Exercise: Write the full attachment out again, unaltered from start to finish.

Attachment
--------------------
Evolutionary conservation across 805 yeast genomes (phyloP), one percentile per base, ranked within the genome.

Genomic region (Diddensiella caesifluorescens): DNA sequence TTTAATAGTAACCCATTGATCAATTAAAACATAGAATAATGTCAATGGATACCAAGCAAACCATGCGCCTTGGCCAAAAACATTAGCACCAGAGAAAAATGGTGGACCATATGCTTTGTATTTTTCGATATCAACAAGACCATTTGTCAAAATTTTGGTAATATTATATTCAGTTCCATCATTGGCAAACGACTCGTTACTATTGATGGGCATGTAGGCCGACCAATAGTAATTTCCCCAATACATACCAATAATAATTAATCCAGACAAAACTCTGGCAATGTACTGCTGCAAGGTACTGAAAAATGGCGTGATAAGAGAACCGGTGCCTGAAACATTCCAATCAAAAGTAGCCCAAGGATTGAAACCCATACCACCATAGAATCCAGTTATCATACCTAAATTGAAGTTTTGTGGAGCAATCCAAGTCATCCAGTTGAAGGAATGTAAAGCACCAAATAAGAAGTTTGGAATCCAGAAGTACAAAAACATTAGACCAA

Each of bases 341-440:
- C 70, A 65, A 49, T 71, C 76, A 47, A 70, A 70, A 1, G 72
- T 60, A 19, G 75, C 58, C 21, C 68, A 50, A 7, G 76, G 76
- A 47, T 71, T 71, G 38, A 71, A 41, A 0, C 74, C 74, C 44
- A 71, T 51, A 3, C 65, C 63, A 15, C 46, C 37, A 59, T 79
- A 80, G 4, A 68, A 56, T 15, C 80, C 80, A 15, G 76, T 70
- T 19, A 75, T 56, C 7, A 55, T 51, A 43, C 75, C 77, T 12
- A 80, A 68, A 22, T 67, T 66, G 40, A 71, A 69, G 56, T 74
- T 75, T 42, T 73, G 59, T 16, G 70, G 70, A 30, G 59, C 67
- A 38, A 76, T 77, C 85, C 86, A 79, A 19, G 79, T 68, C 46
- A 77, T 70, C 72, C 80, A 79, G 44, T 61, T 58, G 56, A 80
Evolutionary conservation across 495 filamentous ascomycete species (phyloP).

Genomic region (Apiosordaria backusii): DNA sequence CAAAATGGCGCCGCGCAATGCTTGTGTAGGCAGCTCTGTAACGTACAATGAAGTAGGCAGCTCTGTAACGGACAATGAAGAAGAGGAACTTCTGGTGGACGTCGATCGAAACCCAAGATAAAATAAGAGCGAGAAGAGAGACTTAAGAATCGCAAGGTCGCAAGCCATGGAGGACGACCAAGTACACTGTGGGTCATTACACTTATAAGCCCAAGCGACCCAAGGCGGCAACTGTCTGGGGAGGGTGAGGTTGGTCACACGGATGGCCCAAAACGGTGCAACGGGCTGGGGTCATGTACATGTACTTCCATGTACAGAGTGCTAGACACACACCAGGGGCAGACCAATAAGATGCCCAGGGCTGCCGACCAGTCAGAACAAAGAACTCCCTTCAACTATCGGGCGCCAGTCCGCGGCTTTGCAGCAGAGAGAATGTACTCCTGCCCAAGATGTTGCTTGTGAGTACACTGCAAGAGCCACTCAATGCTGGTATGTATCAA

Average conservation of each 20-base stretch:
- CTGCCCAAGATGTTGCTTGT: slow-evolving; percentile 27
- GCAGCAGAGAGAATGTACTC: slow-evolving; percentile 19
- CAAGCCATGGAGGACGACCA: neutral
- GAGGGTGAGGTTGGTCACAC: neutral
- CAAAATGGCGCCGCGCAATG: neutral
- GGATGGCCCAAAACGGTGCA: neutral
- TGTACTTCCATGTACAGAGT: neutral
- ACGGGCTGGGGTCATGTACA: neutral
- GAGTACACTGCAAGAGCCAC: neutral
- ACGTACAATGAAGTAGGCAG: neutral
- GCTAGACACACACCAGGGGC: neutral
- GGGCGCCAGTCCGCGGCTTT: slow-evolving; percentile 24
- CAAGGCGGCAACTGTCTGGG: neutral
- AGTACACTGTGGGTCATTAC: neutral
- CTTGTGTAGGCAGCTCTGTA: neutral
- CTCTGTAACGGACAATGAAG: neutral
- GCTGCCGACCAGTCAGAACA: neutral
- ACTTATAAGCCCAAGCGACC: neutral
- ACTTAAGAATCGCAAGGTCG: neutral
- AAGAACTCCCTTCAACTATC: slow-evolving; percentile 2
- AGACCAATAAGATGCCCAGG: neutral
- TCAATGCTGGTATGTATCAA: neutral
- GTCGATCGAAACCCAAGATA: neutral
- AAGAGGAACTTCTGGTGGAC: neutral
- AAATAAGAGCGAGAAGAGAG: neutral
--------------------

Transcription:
Evolutionary conservation across 805 yeast genomes (phyloP), one percentile per base, ranked within the genome.

Genomic region (Diddensiella caesifluorescens): DNA sequence TTTAATAGTAACCCATTGATCAATTAAAACATAGAATAATGTCAATGGATACCAAGCAAACCATGCGCCTTGGCCAAAAACATTAGCACCAGAGAAAAATGGTGGACCATATGCTTTGTATTTTTCGATATCAACAAGACCATTTGTCAAAATTTTGGTAATATTATATTCAGTTCCATCATTGGCAAACGACTCGTTACTATTGATGGGCATGTAGGCCGACCAATAGTAATTTCCCCAATACATACCAATAATAATTAATCCAGACAAAACTCTGGCAATGTACTGCTGCAAGGTACTGAAAAATGGCGTGATAAGAGAACCGGTGCCTGAAACATTCCAATCAAAAGTAGCCCAAGGATTGAAACCCATACCACCATAGAATCCAGTTATCATACCTAAATTGAAGTTTTGTGGAGCAATCCAAGTCATCCAGTTGAAGGAATGTAAAGCACCAAATAAGAAGTTTGGAATCCAGAAGTACAAAAACATTAGACCAA

Each of bases 341-440:
- C 70, A 65, A 49, T 71, C 76, A 47, A 70, A 70, A 1, G 72
- T 60, A 19, G 75, C 58, C 21, C 68, A 50, A 7, G 76, G 76
- A 47, T 71, T 71, G 38, A 71, A 41, A 0, C 74, C 74, C 44
- A 71, T 51, A 3, C 65, C 63, A 15, C 46, C 37, A 59, T 79
- A 80, G 4, A 68, A 56, T 15, C 80, C 80, A 15, G 76, T 70
- T 19, A 75, T 56, C 7, A 55, T 51, A 43, C 75, C 77, T 12
- A 80, A 68, A 22, T 67, T 66, G 40, A 71, A 69, G 56, T 74
- T 75, T 42, T 73, G 59, T 16, G 70, G 70, A 30, G 59, C 67
- A 38, A 76, T 77, C 85, C 86, A 79, A 19, G 79, T 68, C 46
- A 77, T 70, C 72, C 80, A 79, G 44, T 61, T 58, G 56, A 80
Evolutionary conservation across 495 filamentous ascomycete species (phyloP).

Genomic region (Apiosordaria backusii): DNA sequence CAAAATGGCGCCGCGCAATGCTTGTGTAGGCAGCTCTGTAACGTACAATGAAGTAGGCAGCTCTGTAACGGACAATGAAGAAGAGGAACTTCTGGTGGACGTCGATCGAAACCCAAGATAAAATAAGAGCGAGAAGAGAGACTTAAGAATCGCAAGGTCGCAAGCCATGGAGGACGACCAAGTACACTGTGGGTCATTACACTTATAAGCCCAAGCGACCCAAGGCGGCAACTGTCTGGGGAGGGTGAGGTTGGTCACACGGATGGCCCAAAACGGTGCAACGGGCTGGGGTCATGTACATGTACTTCCATGTACAGAGTGCTAGACACACACCAGGGGCAGACCAATAAGATGCCCAGGGCTGCCGACCAGTCAGAACAAAGAACTCCCTTCAACTATCGGGCGCCAGTCCGCGGCTTTGCAGCAGAGAGAATGTACTCCTGCCCAAGATGTTGCTTGTGAGTACACTGCAAGAGCCACTCAATGCTGGTATGTATCAA

Average conservation of each 20-base stretch:
- CTGCCCAAGATGTTGCTTGT: slow-evolving; percentile 27
- GCAGCAGAGAGAATGTACTC: slow-evolving; percentile 19
- CAAGCCATGGAGGACGACCA: neutral
- GAGGGTGAGGTTGGTCACAC: neutral
- CAAAATGGCGCCGCGCAATG: neutral
- GGATGGCCCAAAACGGTGCA: neutral
- TGTACTTCCATGTACAGAGT: neutral
- ACGGGCTGGGGTCATGTACA: neutral
- GAGTACACTGCAAGAGCCAC: neutral
- ACGTACAATGAAGTAGGCAG: neutral
- GCTAGACACACACCAGGGGC: neutral
- GGGCGCCAGTCCGCGGCTTT: slow-evolving; percentile 24
- CAAGGCGGCAACTGTCTGGG: neutral
- AGTACACTGTGGGTCATTAC: neutral
- CTTGTGTAGGCAGCTCTGTA: neutral
- CTCTGTAACGGACAATGAAG: neutral
- GCTGCCGACCAGTCAGAACA: neutral
- ACTTATAAGCCCAAGCGACC: neutral
- ACTTAAGAATCGCAAGGTCG: neutral
- AAGAACTCCCTTCAACTATC: slow-evolving; percentile 2
- AGACCAATAAGATGCCCAGG: neutral
- TCAATGCTGGTATGTATCAA: neutral
- GTCGATCGAAACCCAAGATA: neutral
- AAGAGGAACTTCTGGTGGAC: neutral
- AAATAAGAGCGAGAAGAGAG: neutral